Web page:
As the mayoral election shows, racial politics are alive and well in New York.
Nov 19, 2001, Vol. 7, No. 10 • By FRED SIEGEL
New York's racialized political culture has been shaped by two distinctive features. First there is the sheer size of the political prize. The vast public sector, paid for with a $40 billion budget, employs directly or indirectly about a third of the work force. In the Bronx that portion rises to nearly half. Second, in other cities--like Cleveland, Cincinnati, Los Angeles, and Seattle, where elections are nonpartisan--candidates have to appeal to a broad swath of the electorate. In New York, which is five-to-one Democratic, you can usually win the prize simply by winning the Democratic primary. That means that an operator like Sharpton who can deliver about 25,000 votes becomes a force to be feared.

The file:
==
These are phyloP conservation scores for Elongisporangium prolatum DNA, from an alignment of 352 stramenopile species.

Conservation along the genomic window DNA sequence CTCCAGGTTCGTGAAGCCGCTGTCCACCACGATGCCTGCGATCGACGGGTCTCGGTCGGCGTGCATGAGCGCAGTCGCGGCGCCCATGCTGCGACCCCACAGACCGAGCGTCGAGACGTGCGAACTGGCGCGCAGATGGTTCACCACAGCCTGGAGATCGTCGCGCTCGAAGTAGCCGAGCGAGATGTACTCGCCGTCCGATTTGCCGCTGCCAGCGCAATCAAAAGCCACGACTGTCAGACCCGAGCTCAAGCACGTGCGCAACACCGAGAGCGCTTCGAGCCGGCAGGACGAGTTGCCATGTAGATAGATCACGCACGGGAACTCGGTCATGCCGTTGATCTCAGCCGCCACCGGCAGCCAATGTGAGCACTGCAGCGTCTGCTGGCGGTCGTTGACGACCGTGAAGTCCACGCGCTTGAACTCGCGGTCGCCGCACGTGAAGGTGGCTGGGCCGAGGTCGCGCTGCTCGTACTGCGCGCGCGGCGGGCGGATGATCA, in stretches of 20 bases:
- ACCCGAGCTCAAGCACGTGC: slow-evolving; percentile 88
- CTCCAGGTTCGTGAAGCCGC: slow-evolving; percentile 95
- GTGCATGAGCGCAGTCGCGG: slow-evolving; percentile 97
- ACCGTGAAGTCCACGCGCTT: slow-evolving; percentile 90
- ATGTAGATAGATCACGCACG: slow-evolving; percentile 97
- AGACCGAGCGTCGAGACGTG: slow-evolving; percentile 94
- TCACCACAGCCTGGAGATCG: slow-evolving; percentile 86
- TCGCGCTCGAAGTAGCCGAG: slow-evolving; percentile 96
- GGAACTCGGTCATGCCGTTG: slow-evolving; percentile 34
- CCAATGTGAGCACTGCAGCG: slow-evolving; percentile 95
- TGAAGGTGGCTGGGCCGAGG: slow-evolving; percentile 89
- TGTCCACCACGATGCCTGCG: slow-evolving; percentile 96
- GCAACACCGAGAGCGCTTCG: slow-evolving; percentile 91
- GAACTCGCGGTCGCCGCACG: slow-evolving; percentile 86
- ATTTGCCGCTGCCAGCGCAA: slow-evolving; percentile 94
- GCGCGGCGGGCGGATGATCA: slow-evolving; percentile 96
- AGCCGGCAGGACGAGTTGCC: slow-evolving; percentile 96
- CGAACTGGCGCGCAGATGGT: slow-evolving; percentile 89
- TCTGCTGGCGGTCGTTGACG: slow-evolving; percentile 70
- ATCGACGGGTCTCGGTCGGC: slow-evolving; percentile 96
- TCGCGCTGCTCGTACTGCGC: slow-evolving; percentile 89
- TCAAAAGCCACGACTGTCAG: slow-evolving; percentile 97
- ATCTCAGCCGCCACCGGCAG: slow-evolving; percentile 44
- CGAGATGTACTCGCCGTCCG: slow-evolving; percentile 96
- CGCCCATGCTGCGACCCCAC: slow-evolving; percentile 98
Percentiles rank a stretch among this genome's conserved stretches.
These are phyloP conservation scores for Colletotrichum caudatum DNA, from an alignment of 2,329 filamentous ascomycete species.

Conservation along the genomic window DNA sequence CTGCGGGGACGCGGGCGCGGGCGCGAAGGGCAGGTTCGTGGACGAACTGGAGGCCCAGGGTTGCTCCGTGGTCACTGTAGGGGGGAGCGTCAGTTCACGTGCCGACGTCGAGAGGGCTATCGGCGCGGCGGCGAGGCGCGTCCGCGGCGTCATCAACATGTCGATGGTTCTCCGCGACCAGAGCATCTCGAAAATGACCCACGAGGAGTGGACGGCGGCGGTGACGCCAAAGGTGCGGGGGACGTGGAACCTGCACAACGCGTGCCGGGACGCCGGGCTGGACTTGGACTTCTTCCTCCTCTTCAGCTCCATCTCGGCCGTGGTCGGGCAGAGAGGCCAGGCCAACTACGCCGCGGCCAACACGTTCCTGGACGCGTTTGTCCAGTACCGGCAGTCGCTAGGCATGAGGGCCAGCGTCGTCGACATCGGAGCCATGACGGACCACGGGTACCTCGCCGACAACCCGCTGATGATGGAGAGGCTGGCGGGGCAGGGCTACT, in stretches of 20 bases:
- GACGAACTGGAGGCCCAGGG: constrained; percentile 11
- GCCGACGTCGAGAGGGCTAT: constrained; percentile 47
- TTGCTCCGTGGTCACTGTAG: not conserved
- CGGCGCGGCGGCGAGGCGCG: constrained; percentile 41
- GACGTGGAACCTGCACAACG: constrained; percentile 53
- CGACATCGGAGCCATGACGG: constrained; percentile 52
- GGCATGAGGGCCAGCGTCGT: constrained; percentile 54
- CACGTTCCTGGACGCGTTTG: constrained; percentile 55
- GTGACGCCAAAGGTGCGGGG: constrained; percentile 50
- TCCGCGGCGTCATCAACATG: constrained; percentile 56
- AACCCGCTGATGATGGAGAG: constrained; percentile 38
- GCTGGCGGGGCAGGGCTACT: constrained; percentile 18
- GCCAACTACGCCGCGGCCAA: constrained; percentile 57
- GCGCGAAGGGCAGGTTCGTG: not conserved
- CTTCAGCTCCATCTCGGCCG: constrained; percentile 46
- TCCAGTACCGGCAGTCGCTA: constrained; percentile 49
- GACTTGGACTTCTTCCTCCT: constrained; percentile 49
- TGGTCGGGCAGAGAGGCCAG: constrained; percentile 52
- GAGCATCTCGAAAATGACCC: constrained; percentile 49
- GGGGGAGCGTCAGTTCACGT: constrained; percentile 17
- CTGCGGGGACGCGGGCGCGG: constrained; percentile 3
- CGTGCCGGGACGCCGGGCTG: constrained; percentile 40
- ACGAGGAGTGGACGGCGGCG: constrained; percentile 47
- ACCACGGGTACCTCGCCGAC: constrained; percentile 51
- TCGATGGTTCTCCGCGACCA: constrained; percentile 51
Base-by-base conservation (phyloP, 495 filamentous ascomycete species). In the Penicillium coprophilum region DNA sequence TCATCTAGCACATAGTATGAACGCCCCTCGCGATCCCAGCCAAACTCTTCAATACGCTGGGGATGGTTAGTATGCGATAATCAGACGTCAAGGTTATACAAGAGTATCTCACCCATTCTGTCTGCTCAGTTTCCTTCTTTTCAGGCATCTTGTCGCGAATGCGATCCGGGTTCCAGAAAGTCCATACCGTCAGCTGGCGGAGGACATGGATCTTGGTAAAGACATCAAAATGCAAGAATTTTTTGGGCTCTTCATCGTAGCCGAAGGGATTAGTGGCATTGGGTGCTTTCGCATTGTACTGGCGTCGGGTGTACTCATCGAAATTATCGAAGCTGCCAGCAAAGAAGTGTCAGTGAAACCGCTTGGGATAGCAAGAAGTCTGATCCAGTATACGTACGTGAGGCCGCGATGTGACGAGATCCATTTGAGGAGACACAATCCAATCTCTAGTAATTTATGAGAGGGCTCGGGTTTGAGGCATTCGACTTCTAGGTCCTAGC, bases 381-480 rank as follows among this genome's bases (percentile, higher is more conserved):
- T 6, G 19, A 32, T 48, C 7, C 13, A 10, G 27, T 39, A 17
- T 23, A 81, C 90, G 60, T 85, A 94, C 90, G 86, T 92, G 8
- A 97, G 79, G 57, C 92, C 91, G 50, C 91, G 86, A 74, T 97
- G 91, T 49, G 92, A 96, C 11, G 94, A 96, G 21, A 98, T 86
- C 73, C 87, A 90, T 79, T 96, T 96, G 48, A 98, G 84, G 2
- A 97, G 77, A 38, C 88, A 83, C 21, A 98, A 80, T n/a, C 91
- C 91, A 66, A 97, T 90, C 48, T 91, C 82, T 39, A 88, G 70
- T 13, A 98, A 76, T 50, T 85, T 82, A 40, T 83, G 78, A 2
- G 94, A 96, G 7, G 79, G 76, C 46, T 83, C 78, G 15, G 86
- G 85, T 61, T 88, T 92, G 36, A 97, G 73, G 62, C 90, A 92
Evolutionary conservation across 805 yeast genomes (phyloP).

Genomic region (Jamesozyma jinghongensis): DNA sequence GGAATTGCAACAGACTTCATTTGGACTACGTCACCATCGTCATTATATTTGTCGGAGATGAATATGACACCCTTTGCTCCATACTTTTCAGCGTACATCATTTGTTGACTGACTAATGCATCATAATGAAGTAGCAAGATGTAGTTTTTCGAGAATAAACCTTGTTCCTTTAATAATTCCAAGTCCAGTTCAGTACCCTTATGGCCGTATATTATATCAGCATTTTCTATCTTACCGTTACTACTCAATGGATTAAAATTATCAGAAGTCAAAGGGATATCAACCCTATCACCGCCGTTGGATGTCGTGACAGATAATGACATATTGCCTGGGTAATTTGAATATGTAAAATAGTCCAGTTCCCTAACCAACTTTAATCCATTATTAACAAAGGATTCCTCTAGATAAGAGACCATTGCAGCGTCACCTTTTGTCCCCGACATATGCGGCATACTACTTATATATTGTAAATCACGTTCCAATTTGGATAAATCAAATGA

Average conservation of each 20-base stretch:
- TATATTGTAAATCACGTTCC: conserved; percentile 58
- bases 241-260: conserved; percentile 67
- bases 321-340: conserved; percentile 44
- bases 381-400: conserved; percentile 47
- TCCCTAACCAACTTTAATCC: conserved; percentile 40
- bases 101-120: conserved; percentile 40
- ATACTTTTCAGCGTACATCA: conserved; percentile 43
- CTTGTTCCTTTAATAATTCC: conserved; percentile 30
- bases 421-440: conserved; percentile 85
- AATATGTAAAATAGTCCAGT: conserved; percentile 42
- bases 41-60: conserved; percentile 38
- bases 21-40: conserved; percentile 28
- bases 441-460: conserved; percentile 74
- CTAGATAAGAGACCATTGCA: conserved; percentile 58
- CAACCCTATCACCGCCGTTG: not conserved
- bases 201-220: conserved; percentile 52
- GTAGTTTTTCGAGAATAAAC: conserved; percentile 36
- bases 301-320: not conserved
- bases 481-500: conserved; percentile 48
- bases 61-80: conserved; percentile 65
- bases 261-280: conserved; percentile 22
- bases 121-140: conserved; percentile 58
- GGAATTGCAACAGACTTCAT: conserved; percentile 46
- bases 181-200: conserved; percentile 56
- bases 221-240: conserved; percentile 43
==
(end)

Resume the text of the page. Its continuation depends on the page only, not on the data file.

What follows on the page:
Rudy called the race hustlers' bluff and delivered eight years of success. Bloomberg, who like Rockefeller is politically promiscuous, has begun his reign by embracing the people Giuliani shunned. But can he govern with the coalition that helped him win? The Giuliani voters who backed Bloomberg are only now waking up to the fact that Rudy's heir is already reversing Rudy's policies. The two halves of the Bloomberg coalition are a bit like drunk swingers who barely remember the night before and wake up asking, "What have I gotten myself into?" Bloomberg is betting that, like Rockefeller, he can use his personal fortune to smooth over the differences. He may be right, but then again he may find that it's a lot easier to cut a deal than to get his new partners to keep it.
Fred Siegel is a professor at the Cooper Union for Science and Art in New York and the author of "The Future Once Happened Here: New York, D.C., L.A. and the Fate of America's Big Cities" (Encounter Press).
November 19, 2001 - Volume 7, Number 10